Lets remember one stat before we go on – the players in last season’s Aston Villa team only won three league games. Now, of course, it doesn’t necessarily equate to them being bad players individually, but it’s not exactly going to inflate their transfer fee values.
Last summer, Villa’s ultimately disastrous rebuilding of the team was financed with the £40 million or so received from the sales of Christian Benteke and Fabian Delph. From the reports of the players that the club will move on during this summer, the British media seems to suggest the club will have a lot more money to rebuild for the Championship, before the new owner Tony Xia has to dip his hands in his own pockets.
Grealish – £20 million?
First of all the Daily Telegraph reported at the end of May that Stoke City were leading a bunch of clubs, including Spurs and Everton, looking to obtain the services of Jack Grealish. Some hacks claimed the England U21 player was valued up to £20 million (are there two Jack Grealish’s in this world?!)
We won’t go into the merits/hype/potential of Grealish here, but if someone offered you £20 million, you’d bite their arm off. If you think like MOMS that £20m is pie in the sky, then what about Mr Tim Sherwood’s valuation? It’s a big shame that Tim Sherwood isn’t currently a manager of a wealthy team, because Villa would be really be laughing all the way to the bank. Sherwood’s valuation of Grealish was £40 million higher than even the pie in the sky.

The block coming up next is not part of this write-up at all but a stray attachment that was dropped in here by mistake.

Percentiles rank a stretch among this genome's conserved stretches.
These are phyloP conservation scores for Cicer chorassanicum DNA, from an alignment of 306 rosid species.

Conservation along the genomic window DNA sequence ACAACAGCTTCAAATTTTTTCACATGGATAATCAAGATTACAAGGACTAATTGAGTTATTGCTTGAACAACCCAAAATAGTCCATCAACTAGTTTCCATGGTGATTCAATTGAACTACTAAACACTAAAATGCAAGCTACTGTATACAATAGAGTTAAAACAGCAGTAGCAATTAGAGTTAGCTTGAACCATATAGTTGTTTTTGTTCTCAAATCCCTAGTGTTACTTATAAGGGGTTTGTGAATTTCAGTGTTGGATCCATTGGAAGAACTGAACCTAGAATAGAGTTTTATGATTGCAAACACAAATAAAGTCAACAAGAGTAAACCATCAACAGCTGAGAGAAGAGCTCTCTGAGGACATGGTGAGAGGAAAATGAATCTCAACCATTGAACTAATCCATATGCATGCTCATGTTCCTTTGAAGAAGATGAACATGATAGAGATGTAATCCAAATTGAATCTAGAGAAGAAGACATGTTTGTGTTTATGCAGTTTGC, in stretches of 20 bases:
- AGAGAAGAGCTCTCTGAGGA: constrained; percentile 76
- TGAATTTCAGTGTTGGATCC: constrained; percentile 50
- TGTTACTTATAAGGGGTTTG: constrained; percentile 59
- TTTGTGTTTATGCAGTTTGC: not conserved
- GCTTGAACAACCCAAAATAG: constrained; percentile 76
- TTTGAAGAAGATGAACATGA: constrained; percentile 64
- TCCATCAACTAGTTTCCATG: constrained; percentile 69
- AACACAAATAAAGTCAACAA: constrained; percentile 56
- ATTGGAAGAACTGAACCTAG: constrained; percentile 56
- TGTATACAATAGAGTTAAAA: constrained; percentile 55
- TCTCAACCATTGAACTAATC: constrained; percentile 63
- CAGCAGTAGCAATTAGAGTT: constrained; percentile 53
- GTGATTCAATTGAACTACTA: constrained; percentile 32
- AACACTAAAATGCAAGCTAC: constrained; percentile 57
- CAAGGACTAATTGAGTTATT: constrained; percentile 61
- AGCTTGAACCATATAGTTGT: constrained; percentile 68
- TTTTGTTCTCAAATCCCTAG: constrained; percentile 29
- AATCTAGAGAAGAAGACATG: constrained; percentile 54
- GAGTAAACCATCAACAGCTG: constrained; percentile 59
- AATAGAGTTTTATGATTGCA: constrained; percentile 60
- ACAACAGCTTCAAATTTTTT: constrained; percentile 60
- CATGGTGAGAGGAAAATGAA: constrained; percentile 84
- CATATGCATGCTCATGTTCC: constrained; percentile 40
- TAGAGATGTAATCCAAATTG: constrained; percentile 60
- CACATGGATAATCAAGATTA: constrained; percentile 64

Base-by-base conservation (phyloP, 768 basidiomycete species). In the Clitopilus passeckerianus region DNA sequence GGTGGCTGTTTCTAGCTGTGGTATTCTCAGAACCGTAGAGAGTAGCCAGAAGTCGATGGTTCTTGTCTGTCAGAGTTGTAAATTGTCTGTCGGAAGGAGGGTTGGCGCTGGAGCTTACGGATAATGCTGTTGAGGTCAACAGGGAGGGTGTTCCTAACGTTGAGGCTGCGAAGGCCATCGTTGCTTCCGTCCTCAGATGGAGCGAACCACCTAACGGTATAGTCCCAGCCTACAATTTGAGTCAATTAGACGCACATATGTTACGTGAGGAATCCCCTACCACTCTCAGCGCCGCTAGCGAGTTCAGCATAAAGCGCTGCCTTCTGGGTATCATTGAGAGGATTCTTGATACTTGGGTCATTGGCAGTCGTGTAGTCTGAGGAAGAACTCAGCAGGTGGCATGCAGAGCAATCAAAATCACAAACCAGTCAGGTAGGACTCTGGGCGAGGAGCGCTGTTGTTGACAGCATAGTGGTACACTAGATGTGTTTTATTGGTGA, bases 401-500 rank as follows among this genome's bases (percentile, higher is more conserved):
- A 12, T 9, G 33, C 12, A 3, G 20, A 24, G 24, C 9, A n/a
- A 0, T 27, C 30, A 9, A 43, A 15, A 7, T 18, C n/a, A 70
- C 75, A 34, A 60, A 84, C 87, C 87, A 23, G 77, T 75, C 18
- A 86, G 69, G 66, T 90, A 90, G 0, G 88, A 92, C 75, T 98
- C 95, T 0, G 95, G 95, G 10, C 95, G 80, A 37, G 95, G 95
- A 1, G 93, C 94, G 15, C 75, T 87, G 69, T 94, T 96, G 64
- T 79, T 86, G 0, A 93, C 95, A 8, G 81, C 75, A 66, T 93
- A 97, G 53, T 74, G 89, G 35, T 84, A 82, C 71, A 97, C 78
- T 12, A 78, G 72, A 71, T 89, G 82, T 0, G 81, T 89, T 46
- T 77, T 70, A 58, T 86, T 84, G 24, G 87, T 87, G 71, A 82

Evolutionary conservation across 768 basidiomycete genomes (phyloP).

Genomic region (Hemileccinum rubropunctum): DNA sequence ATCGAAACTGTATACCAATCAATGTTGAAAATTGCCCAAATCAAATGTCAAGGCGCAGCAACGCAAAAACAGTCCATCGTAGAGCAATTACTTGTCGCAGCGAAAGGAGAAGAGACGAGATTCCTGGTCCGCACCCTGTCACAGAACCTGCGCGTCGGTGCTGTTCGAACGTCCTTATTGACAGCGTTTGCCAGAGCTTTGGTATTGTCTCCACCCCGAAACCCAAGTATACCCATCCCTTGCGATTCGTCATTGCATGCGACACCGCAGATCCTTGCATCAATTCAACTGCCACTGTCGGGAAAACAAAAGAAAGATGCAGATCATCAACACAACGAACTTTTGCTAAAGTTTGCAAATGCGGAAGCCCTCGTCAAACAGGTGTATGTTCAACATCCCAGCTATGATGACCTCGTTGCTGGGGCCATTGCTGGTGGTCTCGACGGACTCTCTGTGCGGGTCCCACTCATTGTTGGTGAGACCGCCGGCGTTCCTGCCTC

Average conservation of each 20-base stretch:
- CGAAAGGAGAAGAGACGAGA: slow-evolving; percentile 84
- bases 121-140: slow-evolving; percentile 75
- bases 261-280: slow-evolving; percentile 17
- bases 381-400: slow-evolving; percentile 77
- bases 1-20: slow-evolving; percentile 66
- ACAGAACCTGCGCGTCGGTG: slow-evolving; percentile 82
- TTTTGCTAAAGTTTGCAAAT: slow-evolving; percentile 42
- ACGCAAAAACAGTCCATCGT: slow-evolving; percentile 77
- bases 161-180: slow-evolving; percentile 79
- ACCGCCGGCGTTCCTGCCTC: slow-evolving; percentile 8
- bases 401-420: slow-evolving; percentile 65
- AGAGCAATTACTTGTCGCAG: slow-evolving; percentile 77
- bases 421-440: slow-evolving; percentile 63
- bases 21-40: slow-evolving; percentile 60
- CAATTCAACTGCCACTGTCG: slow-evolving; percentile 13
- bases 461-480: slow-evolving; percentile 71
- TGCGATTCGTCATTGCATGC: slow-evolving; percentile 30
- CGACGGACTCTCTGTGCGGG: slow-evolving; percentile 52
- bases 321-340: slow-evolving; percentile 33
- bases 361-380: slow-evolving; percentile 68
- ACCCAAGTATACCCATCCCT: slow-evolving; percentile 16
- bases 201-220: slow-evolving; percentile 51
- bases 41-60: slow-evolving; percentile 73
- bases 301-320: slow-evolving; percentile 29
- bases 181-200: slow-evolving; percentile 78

“I wouldn’t want to sell Jack Grealish for £60m today, put it that way,” said Sherwood, while he was Villa manager. “I know what he could possibly be.”
Lets me honest though, at the moment, the value of Grealish is likely to be less than £10m, even taking into account the price would be inflated by him being English.
While it would be very good to see what Jack could do given 35+ games in the Championship for Villa, if a club offered £8m, you’d give it serious thought, considering his lightweight contribution to Villa so far.
Ciaran Clark – £5 million?
Last month, The Daily Telegraph and others reported that Ciaran Clark was being monitored by both Sunderland and WBA, citing he had a release clause of £5 million. Would any Premier League club trigger that? Judging by his errors at Euro 2016, so far, I doubt it.
If they did, then so long Clarky. Now is not the time for “well, he might develop into a decent centre back”
Jordan Veretout – £7.5 million?
If recent reports are to be believed Jordan Veretout is rumoured to be attracting the interest of Celta Vigo and Real Betis, amongst others for around £7.5 million. That amount is close enough to what Villa first bought him for, so happy days.
Veretout has never settled in at Villa Park and while he was mooted to potentially be the best of Villa’s summer signings, you wouldn’t say no to any offer that got the club their money back.
I know it’s hard to believe, but maybe Sherwood was actually right about Veretout not being a Premier League player?
Jordan Amavi – £12 million?
There’s been a lot of hot air in the press about the prospect of Jordan Amavi attracting the interests of AC Milan, Liverpool, Lyon and Arsenal. One reoccurring figure, in terms of the transfer fee, seems to be 14 million Euros.
Now, if you’ve read some football blogs that have cut and pasted the ‘Amavi to AC Milan’ story, they’ve quoted £14 million. Some people still have a serious problem with converting Euros to pounds.